Despite the good intentions of these guidelines, serious questions are raised. How are caregivers managing? They are making decisions based on what is best for their family members while balancing issues of safety, health, and protection. These kinds of decisions are not new in caregiving.

The combination of trying to provide care while maintaining social distance and health is even more difficult. And caregivers are also conflicted about bringing love ones into a nursing home and out of the home environment, even though it may be the best possible option.

Lessons Learned?

The COVID-19 pandemic highlights the overwhelming need to address caregiving and those who provide it. We need to take the lessons learned from this ongoing experience and make better options for caregivers, both paid and unpaid. Caregivers continue to continue to give their best. It’s more than past the time to focus on their needs and provide better choices.

Kathy Dreyer, Ph.D., is an Advisor at AGE-u-cate® Training Institute, which develops and delivers innovative research-based aging and dementia training programs such as Dementia Live® and Compassionate Touch®, for professional and family caregivers; kathy.dreyer@ageucate.com

Five Technology Innovations for Elders Living With Dementia

Technology can support safety and security for elders living in their homes.

Dementia is not only challenging for the person experiencing it, but it is also stressful and unsettling for loved ones.    However, as modern technology evolves, there are more options when it comes to caring for elders at home.

Technology cannot replace in-person care, however,  it can be a tool to help caregivers feel more secure.   Here are the top 5 technological innovations to consider if you have a loved one living at home with dementia.

1.    GPS Location and Tracking Devices

Sadly, seniors with dementia have been known to wander and get lost, placing themselves in danger. GPS tracking devices are an important technology for caregivers to consider.  The tracking device will send an alert when the elder has left a certain area and is capable of locating the person and notifying emergency personnel if necessary.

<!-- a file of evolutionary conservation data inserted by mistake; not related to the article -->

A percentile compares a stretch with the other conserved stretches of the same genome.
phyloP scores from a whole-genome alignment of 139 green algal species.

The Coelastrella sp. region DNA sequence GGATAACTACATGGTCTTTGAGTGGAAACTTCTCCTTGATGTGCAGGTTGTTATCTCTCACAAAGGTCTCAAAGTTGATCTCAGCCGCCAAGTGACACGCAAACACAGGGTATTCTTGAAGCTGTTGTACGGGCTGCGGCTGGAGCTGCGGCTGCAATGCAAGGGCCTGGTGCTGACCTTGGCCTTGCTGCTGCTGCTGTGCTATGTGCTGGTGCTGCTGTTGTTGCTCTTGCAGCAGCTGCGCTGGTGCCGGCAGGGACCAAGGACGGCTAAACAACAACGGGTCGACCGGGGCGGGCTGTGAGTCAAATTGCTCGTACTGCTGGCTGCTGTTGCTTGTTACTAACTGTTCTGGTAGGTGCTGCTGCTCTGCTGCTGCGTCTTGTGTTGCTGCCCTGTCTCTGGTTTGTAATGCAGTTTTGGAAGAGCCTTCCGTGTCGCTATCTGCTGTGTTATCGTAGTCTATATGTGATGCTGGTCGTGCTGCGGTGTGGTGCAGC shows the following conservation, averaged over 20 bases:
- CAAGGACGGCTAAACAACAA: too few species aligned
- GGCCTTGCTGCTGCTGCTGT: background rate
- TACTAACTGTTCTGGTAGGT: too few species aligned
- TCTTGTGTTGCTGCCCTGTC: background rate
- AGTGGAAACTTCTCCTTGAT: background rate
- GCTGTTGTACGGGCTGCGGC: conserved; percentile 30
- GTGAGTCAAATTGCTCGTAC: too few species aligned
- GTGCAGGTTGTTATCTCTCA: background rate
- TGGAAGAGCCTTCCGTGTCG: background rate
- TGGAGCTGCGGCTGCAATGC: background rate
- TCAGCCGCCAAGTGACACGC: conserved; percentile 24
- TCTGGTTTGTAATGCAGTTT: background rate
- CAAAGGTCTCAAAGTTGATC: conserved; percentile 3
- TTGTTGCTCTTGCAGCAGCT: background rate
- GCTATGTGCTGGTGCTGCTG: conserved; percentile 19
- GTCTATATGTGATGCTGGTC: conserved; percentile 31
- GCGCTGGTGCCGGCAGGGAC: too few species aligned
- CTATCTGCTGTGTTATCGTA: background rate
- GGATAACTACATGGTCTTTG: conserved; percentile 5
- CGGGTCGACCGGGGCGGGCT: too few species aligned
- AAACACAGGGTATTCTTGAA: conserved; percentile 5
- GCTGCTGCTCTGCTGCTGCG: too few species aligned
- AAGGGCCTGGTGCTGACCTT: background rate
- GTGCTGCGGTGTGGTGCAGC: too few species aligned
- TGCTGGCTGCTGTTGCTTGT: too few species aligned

2.    In-Home Cameras

In-home cameras allow elders to be monitored at all times.  Some allow you to talk to your loved one, and others will alert you when there is movement in the room. In addition to checking in on your loved one, you will also be able to make sure that there are no intruders and that he or she has locked the doors, turned off the oven, and any other minor task that could put him or her in danger. Consider installing these cameras in multiple rooms of your loved one’s home and be sure to get the entire room in the range of view.

3.    Communication Aids

As modern technology evolves, the way that humans communicate has also evolved. For some family members that do not live close to their loved ones, technology will help them stay connected.  Family members should ask their loved one’s caregiver to assist with connecting via Facetime, Skype, or Zoom for a video-chat visit.

4.    Motion Sensor Lights

Motion sensor lights have the ability to save lives as elders,  and especially those with dementia, are subject to falls at night. Seniors often trip and fall in the dark and the injuries that they suffer from these falls can be life-threatening and altering. However, this doesn’t have to be the case. Motion lights are a technological solution to this issue.

Motion lights will detect movement in a room and can make getting around easier.  Instead of risking a fall walking to a light switch, the lights will turn on as soon as the elder stands up.  This technological innovation will help to support a safer environment for older adults.